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Monarchs and other butterflies

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Ask anyone to name a butterfly and almost without exception they will say ‘Monarch’. The big, reddish-orange and black butterfly is present and easily recognised across the southern third of Canada, throughout the United States, and into Mexico.

Our general familiarity with the Monarch unfortunately has come about due the dramatic decline in its numbers throughout its range. Habitat loss and degradation due to changing agricultural methods, pesticide and herbicide use, deforestation of its wintering grounds in the mountains of northern Mexico, and climatic changes are all contributing factors. When they happen all at the same time, recovery of the species becomes difficult.

There is hope however, and the last couple of years have seen a slight recovery due to a massive environmental awareness and educational program. The general public have embraced the Monarch and is helping it by planting milkweed, its food plant, establishing butterfly gardens, and by hand rearing larvae and releasing the adults (an easy, entertaining, enjoyable, and enlightening exercise).

Most butterflies have a four-stage life history that begins with a mated female laying eggs on a host plant. This may be the only plant that a particular species will lay eggs on and which the subsequent hatching larvae (caterpillars) will eat, such as the Monarch’s relationship with milkweed. The hatched larva feeds steadily and as it grows, its skin becomes ever tighter; it will shed that skin several times. The third stage occurs as the larva sheds one last time and then turns into a chrysalis from which the adult butterfly, the fourth stage, emerges and the process can begin again.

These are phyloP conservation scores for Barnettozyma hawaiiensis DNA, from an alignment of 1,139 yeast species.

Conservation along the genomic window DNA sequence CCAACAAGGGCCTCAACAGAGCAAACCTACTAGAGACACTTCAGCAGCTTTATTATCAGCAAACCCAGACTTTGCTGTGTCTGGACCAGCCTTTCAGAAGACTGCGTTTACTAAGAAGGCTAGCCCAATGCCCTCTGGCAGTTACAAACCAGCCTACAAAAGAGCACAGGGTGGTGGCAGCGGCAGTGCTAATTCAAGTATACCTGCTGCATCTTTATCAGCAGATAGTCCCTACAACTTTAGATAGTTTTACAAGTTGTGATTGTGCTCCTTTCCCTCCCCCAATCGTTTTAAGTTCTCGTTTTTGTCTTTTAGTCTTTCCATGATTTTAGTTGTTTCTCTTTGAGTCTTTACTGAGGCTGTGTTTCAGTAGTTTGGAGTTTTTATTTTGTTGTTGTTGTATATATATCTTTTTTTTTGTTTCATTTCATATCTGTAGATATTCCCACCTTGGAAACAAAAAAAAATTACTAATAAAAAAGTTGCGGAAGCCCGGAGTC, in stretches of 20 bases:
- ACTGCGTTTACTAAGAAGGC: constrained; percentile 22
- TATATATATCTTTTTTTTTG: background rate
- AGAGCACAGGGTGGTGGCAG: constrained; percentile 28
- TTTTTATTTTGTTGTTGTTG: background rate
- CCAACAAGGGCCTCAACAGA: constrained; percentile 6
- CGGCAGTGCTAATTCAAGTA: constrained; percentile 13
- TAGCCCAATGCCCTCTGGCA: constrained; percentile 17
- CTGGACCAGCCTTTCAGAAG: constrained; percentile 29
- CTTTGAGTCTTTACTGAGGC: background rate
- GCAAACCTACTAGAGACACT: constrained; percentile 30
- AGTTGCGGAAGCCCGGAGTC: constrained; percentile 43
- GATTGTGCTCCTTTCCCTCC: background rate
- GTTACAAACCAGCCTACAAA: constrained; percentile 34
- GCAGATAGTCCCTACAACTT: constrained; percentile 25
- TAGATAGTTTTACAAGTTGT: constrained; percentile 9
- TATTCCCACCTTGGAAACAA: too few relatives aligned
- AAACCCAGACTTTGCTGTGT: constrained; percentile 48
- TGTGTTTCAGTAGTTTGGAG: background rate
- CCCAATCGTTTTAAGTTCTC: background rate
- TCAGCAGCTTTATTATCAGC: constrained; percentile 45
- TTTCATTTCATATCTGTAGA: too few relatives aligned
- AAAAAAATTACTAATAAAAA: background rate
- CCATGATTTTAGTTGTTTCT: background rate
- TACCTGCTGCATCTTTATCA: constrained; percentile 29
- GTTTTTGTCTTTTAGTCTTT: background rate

This four-stage process of progressive change is termed ‘complete metamorphosis’. While adult butterflies can be very specific regarding their host plant for egg laying, they will feed by imbibing nectar from a wide variety of flowering plants.

Some butterfly statistics: number of species in the world: 18,000; number of species in North America: 675; number of species in Canada: 293; number of species in Ontario; 167; and number of species in the Rainy River District: 100.

Of these one hundred district species, between sixty-five and seventy-five species can be seen in a given year.

The first butterflies are usually seen here on the first warm days in late April. These are adults that have found a sheltered spot behind tree bark the previous fall and have hibernated during the winter. Chemicals in their system prevent them from freezing. The last for the year can be active on warm days well into October. June and July are the best times to see the most species, with twenty-five, thirty, or more in a day possible by visiting various habitats.

The butterflies of the Rainy River District range in size from the big Monarch to tiny Skippers the size of the fingernail on your index finger. The photographs accompanying this article are of large butterflies that can easily be seen along any of the area bush roads or in gardens in town.

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